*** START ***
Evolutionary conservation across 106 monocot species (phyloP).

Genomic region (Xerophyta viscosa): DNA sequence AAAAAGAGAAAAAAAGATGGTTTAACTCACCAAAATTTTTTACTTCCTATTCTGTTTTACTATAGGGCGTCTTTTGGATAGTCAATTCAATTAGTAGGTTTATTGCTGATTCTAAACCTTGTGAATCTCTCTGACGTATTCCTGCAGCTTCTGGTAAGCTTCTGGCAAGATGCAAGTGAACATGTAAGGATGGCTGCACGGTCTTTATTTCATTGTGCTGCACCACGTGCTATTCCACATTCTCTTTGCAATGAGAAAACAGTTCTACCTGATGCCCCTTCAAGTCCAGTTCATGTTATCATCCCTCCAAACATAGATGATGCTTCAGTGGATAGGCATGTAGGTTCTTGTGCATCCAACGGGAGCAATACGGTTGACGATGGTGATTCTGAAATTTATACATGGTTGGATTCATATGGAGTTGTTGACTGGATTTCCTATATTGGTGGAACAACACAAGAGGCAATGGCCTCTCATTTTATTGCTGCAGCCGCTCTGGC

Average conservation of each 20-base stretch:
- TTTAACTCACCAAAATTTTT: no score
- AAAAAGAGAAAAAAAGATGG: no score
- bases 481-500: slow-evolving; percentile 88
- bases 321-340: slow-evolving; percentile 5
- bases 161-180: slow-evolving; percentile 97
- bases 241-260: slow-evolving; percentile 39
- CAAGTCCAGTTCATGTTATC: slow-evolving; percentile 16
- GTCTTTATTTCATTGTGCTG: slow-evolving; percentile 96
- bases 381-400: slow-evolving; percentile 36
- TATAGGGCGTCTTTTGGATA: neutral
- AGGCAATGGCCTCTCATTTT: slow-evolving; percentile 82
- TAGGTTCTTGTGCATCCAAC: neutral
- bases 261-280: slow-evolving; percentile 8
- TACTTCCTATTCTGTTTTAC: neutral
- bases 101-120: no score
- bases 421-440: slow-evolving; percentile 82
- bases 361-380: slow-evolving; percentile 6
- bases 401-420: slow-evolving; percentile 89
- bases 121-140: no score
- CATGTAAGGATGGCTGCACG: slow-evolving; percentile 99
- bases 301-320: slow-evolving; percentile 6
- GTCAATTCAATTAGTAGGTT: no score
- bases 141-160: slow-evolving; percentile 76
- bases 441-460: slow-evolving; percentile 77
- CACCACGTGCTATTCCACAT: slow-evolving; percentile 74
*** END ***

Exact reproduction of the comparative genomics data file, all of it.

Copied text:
Evolutionary conservation across 106 monocot species (phyloP).

Genomic region (Xerophyta viscosa): DNA sequence AAAAAGAGAAAAAAAGATGGTTTAACTCACCAAAATTTTTTACTTCCTATTCTGTTTTACTATAGGGCGTCTTTTGGATAGTCAATTCAATTAGTAGGTTTATTGCTGATTCTAAACCTTGTGAATCTCTCTGACGTATTCCTGCAGCTTCTGGTAAGCTTCTGGCAAGATGCAAGTGAACATGTAAGGATGGCTGCACGGTCTTTATTTCATTGTGCTGCACCACGTGCTATTCCACATTCTCTTTGCAATGAGAAAACAGTTCTACCTGATGCCCCTTCAAGTCCAGTTCATGTTATCATCCCTCCAAACATAGATGATGCTTCAGTGGATAGGCATGTAGGTTCTTGTGCATCCAACGGGAGCAATACGGTTGACGATGGTGATTCTGAAATTTATACATGGTTGGATTCATATGGAGTTGTTGACTGGATTTCCTATATTGGTGGAACAACACAAGAGGCAATGGCCTCTCATTTTATTGCTGCAGCCGCTCTGGC

Average conservation of each 20-base stretch:
- TTTAACTCACCAAAATTTTT: no score
- AAAAAGAGAAAAAAAGATGG: no score
- bases 481-500: slow-evolving; percentile 88
- bases 321-340: slow-evolving; percentile 5
- bases 161-180: slow-evolving; percentile 97
- bases 241-260: slow-evolving; percentile 39
- CAAGTCCAGTTCATGTTATC: slow-evolving; percentile 16
- GTCTTTATTTCATTGTGCTG: slow-evolving; percentile 96
- bases 381-400: slow-evolving; percentile 36
- TATAGGGCGTCTTTTGGATA: neutral
- AGGCAATGGCCTCTCATTTT: slow-evolving; percentile 82
- TAGGTTCTTGTGCATCCAAC: neutral
- bases 261-280: slow-evolving; percentile 8
- TACTTCCTATTCTGTTTTAC: neutral
- bases 101-120: no score
- bases 421-440: slow-evolving; percentile 82
- bases 361-380: slow-evolving; percentile 6
- bases 401-420: slow-evolving; percentile 89
- bases 121-140: no score
- CATGTAAGGATGGCTGCACG: slow-evolving; percentile 99
- bases 301-320: slow-evolving; percentile 6
- GTCAATTCAATTAGTAGGTT: no score
- bases 141-160: slow-evolving; percentile 76
- bases 441-460: slow-evolving; percentile 77
- CACCACGTGCTATTCCACAT: slow-evolving; percentile 74